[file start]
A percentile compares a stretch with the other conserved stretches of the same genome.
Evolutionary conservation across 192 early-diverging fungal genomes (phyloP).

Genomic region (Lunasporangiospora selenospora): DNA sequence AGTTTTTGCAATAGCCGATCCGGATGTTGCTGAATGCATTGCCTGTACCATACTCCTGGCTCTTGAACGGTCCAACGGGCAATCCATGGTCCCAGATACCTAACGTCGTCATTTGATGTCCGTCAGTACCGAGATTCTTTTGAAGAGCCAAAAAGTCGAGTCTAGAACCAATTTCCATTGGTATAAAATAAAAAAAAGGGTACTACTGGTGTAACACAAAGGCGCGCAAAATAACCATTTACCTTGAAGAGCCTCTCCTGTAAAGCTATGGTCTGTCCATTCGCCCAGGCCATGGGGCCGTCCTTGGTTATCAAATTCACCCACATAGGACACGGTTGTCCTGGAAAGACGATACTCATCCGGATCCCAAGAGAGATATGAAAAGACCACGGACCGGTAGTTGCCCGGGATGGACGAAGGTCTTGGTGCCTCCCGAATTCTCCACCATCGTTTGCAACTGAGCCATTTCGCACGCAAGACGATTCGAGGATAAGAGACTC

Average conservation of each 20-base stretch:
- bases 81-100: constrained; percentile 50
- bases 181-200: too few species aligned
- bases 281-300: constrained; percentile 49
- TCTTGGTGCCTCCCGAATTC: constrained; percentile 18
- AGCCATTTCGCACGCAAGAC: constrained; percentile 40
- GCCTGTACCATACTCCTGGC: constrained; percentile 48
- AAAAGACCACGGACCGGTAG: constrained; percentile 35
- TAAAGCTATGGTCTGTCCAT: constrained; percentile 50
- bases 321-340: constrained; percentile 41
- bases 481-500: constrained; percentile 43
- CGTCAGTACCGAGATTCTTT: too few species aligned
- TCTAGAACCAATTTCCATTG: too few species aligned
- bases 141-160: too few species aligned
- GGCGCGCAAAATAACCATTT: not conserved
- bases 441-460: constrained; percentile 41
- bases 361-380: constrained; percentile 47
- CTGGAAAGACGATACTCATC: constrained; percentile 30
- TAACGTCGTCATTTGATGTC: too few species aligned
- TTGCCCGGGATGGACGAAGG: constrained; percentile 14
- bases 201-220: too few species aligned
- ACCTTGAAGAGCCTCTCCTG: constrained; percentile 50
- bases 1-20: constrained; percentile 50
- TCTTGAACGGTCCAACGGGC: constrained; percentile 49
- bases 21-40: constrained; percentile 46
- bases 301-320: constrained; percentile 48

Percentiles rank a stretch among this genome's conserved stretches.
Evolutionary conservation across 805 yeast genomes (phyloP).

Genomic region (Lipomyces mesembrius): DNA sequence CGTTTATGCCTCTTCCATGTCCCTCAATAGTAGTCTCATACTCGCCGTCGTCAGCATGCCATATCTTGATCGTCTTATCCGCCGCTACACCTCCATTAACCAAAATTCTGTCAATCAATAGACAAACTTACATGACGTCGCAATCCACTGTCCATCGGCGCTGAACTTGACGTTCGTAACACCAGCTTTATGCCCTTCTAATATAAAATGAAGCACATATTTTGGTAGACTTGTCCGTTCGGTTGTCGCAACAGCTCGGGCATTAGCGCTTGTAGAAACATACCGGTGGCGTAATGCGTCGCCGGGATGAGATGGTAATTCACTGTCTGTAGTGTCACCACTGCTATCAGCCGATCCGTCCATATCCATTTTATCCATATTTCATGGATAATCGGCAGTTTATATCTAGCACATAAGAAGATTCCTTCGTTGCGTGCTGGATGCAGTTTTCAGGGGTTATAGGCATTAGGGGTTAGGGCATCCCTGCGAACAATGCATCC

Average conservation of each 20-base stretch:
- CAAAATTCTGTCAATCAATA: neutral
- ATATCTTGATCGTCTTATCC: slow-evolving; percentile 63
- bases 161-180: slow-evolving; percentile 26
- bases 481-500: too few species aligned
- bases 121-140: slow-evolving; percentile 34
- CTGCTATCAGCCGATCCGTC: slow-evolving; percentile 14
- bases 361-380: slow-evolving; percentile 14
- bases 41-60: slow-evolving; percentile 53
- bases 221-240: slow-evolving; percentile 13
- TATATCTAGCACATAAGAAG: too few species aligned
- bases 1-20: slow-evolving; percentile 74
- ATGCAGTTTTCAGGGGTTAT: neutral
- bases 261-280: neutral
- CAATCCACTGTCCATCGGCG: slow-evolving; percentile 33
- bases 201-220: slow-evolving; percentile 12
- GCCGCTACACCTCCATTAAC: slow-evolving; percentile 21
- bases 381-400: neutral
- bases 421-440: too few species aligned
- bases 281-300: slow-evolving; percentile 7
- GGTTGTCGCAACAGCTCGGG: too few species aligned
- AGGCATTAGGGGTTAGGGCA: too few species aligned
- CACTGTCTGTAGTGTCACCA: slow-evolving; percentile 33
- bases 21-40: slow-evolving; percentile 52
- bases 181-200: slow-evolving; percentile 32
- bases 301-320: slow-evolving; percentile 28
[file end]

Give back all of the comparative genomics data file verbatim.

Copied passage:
A percentile compares a stretch with the other conserved stretches of the same genome.
Evolutionary conservation across 192 early-diverging fungal genomes (phyloP).

Genomic region (Lunasporangiospora selenospora): DNA sequence AGTTTTTGCAATAGCCGATCCGGATGTTGCTGAATGCATTGCCTGTACCATACTCCTGGCTCTTGAACGGTCCAACGGGCAATCCATGGTCCCAGATACCTAACGTCGTCATTTGATGTCCGTCAGTACCGAGATTCTTTTGAAGAGCCAAAAAGTCGAGTCTAGAACCAATTTCCATTGGTATAAAATAAAAAAAAGGGTACTACTGGTGTAACACAAAGGCGCGCAAAATAACCATTTACCTTGAAGAGCCTCTCCTGTAAAGCTATGGTCTGTCCATTCGCCCAGGCCATGGGGCCGTCCTTGGTTATCAAATTCACCCACATAGGACACGGTTGTCCTGGAAAGACGATACTCATCCGGATCCCAAGAGAGATATGAAAAGACCACGGACCGGTAGTTGCCCGGGATGGACGAAGGTCTTGGTGCCTCCCGAATTCTCCACCATCGTTTGCAACTGAGCCATTTCGCACGCAAGACGATTCGAGGATAAGAGACTC

Average conservation of each 20-base stretch:
- bases 81-100: constrained; percentile 50
- bases 181-200: too few species aligned
- bases 281-300: constrained; percentile 49
- TCTTGGTGCCTCCCGAATTC: constrained; percentile 18
- AGCCATTTCGCACGCAAGAC: constrained; percentile 40
- GCCTGTACCATACTCCTGGC: constrained; percentile 48
- AAAAGACCACGGACCGGTAG: constrained; percentile 35
- TAAAGCTATGGTCTGTCCAT: constrained; percentile 50
- bases 321-340: constrained; percentile 41
- bases 481-500: constrained; percentile 43
- CGTCAGTACCGAGATTCTTT: too few species aligned
- TCTAGAACCAATTTCCATTG: too few species aligned
- bases 141-160: too few species aligned
- GGCGCGCAAAATAACCATTT: not conserved
- bases 441-460: constrained; percentile 41
- bases 361-380: constrained; percentile 47
- CTGGAAAGACGATACTCATC: constrained; percentile 30
- TAACGTCGTCATTTGATGTC: too few species aligned
- TTGCCCGGGATGGACGAAGG: constrained; percentile 14
- bases 201-220: too few species aligned
- ACCTTGAAGAGCCTCTCCTG: constrained; percentile 50
- bases 1-20: constrained; percentile 50
- TCTTGAACGGTCCAACGGGC: constrained; percentile 49
- bases 21-40: constrained; percentile 46
- bases 301-320: constrained; percentile 48

Percentiles rank a stretch among this genome's conserved stretches.
Evolutionary conservation across 805 yeast genomes (phyloP).

Genomic region (Lipomyces mesembrius): DNA sequence CGTTTATGCCTCTTCCATGTCCCTCAATAGTAGTCTCATACTCGCCGTCGTCAGCATGCCATATCTTGATCGTCTTATCCGCCGCTACACCTCCATTAACCAAAATTCTGTCAATCAATAGACAAACTTACATGACGTCGCAATCCACTGTCCATCGGCGCTGAACTTGACGTTCGTAACACCAGCTTTATGCCCTTCTAATATAAAATGAAGCACATATTTTGGTAGACTTGTCCGTTCGGTTGTCGCAACAGCTCGGGCATTAGCGCTTGTAGAAACATACCGGTGGCGTAATGCGTCGCCGGGATGAGATGGTAATTCACTGTCTGTAGTGTCACCACTGCTATCAGCCGATCCGTCCATATCCATTTTATCCATATTTCATGGATAATCGGCAGTTTATATCTAGCACATAAGAAGATTCCTTCGTTGCGTGCTGGATGCAGTTTTCAGGGGTTATAGGCATTAGGGGTTAGGGCATCCCTGCGAACAATGCATCC

Average conservation of each 20-base stretch:
- CAAAATTCTGTCAATCAATA: neutral
- ATATCTTGATCGTCTTATCC: slow-evolving; percentile 63
- bases 161-180: slow-evolving; percentile 26
- bases 481-500: too few species aligned
- bases 121-140: slow-evolving; percentile 34
- CTGCTATCAGCCGATCCGTC: slow-evolving; percentile 14
- bases 361-380: slow-evolving; percentile 14
- bases 41-60: slow-evolving; percentile 53
- bases 221-240: slow-evolving; percentile 13
- TATATCTAGCACATAAGAAG: too few species aligned
- bases 1-20: slow-evolving; percentile 74
- ATGCAGTTTTCAGGGGTTAT: neutral
- bases 261-280: neutral
- CAATCCACTGTCCATCGGCG: slow-evolving; percentile 33
- bases 201-220: slow-evolving; percentile 12
- GCCGCTACACCTCCATTAAC: slow-evolving; percentile 21
- bases 381-400: neutral
- bases 421-440: too few species aligned
- bases 281-300: slow-evolving; percentile 7
- GGTTGTCGCAACAGCTCGGG: too few species aligned
- AGGCATTAGGGGTTAGGGCA: too few species aligned
- CACTGTCTGTAGTGTCACCA: slow-evolving; percentile 33
- bases 21-40: slow-evolving; percentile 52
- bases 181-200: slow-evolving; percentile 32
- bases 301-320: slow-evolving; percentile 28